The Bias controls work a bit differently than the spill suppression in other programs. With Keylight, the foreground is despilled automatically, which is great news. If you feel that it’s still a bit too green for your liking, you can remove more. How? After you choose your Screen Colour from the image, adjusting the Alpha Bias parameter. Use the Alpha Bias eyedropper to select a prominent color, such as skin tones or hair color. This will help Keylight in separating the foreground and background colors. The Despill Bias and Alpha Bias colors are locked together by default and that will usually give you the best results, although you can uncheck Lock Biases Together and use them individually. It is possible to pick a color in the bias that gives a really clean alpha channel, but a crummy despill, and vice versa.
Mark Christiansen, author of Adobe After Effects CS3 Professional Studio Techniques has a great tip for using Keylight for spill removal only. “Follow the same steps as you would to key the footage, but don’t adjust any controls below Despill Bias (which you should select using the eyedropper on a representative area of skin tone or equivalent). Change the View setting to Corrected Source; the footage is keyed but the alpha channel remains unaffected.”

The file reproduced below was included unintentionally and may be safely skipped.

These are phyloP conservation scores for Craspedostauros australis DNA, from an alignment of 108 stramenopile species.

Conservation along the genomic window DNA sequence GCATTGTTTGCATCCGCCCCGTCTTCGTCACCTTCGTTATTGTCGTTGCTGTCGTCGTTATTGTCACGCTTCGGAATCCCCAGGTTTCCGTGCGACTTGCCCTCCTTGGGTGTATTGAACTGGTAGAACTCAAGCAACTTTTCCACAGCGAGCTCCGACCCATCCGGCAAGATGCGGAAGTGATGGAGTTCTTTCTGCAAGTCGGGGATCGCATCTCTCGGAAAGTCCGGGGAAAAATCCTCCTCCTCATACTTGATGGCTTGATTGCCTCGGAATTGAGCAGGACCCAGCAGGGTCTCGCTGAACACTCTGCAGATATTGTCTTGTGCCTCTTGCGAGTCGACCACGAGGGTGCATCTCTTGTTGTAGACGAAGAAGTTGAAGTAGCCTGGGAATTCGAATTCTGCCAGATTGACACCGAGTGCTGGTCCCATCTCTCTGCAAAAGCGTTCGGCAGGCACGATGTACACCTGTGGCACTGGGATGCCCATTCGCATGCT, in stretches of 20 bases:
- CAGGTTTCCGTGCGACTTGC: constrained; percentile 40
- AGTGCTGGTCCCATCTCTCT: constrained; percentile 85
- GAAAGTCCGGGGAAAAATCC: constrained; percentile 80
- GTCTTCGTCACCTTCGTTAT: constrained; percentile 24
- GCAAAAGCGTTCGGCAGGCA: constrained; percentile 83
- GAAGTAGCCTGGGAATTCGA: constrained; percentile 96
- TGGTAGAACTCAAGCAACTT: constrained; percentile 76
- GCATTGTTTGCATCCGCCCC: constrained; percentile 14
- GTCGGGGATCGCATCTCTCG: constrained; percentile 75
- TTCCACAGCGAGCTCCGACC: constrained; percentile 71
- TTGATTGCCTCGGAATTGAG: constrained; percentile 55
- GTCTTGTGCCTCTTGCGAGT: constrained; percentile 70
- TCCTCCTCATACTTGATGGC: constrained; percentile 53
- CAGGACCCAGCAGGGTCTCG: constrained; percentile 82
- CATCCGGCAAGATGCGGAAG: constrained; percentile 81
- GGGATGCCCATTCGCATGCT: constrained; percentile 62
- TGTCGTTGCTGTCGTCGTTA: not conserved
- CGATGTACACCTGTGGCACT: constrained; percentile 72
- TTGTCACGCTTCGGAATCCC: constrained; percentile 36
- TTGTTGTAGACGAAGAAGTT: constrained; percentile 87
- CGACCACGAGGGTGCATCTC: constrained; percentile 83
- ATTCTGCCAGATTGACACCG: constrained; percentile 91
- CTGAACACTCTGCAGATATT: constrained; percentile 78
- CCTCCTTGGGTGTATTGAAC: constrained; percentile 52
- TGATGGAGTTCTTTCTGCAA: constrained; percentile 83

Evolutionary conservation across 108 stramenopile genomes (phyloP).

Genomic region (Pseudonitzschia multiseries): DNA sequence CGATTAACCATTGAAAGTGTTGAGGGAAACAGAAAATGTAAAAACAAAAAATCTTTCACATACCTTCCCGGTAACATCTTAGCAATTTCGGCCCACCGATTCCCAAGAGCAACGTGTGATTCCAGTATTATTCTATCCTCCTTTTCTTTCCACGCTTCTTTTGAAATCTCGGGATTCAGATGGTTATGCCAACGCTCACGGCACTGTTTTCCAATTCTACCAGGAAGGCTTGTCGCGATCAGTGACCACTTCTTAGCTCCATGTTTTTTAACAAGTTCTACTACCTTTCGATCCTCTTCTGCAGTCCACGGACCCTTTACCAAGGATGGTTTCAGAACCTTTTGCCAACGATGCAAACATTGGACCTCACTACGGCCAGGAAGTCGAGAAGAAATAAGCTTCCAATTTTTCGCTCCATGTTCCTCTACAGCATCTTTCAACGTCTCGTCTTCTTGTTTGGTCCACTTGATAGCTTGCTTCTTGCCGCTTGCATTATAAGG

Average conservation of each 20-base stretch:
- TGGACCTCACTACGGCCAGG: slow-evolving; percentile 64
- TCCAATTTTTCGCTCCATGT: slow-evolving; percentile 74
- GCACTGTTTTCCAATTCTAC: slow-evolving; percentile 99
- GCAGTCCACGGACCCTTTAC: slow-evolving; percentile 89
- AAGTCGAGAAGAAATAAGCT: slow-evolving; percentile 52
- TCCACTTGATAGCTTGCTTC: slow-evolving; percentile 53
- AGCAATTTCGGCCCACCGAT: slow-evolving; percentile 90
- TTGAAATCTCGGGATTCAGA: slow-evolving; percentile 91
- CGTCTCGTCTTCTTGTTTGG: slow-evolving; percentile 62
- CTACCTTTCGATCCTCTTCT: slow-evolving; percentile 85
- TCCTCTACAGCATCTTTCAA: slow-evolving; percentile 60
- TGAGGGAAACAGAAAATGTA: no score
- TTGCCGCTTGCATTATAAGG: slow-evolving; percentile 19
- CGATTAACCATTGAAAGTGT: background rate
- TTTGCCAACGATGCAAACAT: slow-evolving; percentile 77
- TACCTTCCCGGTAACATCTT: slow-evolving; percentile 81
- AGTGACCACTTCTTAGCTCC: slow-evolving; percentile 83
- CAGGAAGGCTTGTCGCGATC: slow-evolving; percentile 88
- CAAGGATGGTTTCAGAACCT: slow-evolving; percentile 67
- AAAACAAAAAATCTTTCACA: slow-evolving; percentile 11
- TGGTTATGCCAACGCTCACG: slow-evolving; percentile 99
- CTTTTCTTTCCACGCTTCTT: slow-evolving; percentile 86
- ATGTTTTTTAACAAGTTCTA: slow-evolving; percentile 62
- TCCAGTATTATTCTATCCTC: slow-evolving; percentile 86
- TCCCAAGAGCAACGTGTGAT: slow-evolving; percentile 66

To explain this one a bit, the Boris Chroma Key Studio ships with Boris Continuum Complete but there’s also a Boris Unit for keying, Boris Continuum Unit: Key and Blend. This is the same tool within each product.
I demoed the BCC Chroma Key Studio at NAB 2014, when it was released in BCC 9. Boris has always had keying tools but I never liked them. BCC Chroma Key Studio was a game changer. It pulled a great key for me and has great tools for pre-keying with the Quick Mask that you don’t see in other plug-ins. This eliminates the need for a separate garbage matte.
The spill suppression worked beautifully and I didn’t even need to adjust settings.